17 Dust-risk maps for land management Aeolian dunes over fine-grained lacustrine deposits Aeolian dunes over lacustrine gravel Fine-grained lacustrine deposits Aeolian dunes and fine-grained lacustrine deposits Area of fine-grained sediment-- Lake Bonneville extent ~ 16,000 yrs ago Wind Event: 17 Mar 2012, 1400 MDT 1.1-km resolution Map areas where soil & wind would combine to generate dust after surface disturbance Wind Field Milford Create GIS maps showing risks of disturbing & rehabilitating land NV UT ID

18 Dust from NE Arizona is deposited on Colorado mountain snow cover GOES MODIS image April 3, 2009 Northeastern Arizona Moderate Resolution Imaging Spectroradiometer Dust from the southern Colorado Plateau—the biggest dust sources today in the U.S.

19 Early Afternoon MODIS Image April 3, 2009 Northeastern Arizona Black Mesa Little Colorado R. Grand Canyon Moderate Resolution Imaging Spectroradiometer ChuskaMtns next slide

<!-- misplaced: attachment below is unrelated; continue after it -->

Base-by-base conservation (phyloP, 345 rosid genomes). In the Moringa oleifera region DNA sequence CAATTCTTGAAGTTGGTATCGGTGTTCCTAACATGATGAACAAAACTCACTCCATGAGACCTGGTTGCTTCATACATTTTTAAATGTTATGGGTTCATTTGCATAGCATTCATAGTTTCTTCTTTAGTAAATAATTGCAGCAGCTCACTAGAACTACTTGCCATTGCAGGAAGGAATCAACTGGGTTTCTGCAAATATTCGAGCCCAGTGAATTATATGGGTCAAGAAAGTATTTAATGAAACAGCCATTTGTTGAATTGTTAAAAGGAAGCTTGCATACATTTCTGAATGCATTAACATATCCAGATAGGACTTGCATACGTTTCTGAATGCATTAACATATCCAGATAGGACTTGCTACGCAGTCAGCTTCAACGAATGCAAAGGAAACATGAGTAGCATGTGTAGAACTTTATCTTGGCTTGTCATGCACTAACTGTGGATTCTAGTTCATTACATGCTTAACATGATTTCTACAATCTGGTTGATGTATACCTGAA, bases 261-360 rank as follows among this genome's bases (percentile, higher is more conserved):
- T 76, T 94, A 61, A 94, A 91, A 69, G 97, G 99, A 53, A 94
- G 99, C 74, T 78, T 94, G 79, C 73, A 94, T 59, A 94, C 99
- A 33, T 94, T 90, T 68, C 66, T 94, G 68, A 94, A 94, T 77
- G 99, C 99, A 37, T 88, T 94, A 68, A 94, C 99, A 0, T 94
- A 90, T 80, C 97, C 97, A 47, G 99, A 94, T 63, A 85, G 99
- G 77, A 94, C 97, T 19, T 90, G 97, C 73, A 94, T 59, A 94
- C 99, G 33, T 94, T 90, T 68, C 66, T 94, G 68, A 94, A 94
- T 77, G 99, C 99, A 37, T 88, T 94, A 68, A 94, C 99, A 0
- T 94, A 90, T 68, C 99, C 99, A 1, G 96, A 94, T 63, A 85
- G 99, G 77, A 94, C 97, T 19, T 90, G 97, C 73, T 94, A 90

20 Tucker Flat, near Winslow, Arizona Little Colorado River dust corridor 4/27/2009 Jon Mason

21 Photo by Doug Barnum USGS Apr. 28, 2010 Dust from the southern Colorado Plateau to Colorado snow cover

22 Dust-on-Snow layers WY SASP San Juan Mts, Colorado Snow-layer studies by Chris Landry 2011 Year Events DOS events since

23 Why dust from southern Colorado Plateau? Physiographic setting (dry, windy) Tucker Flat 4/27/2009 Little Colorado River Many sources: many grazed, many not Collaboration with M. Redsteer Cholla power plant 18k acre feet yr -1 Is dust load increasing ? YES, but WHY ? Regional groundwater withdrawal ? Land-use practices (overgrazing) ? Regional aridity increasing? Drought -- ongoing Jon Mason

24 Why dust from Four Corners? Long history of wind erosion / dust emission Oct very old dunes modern dunes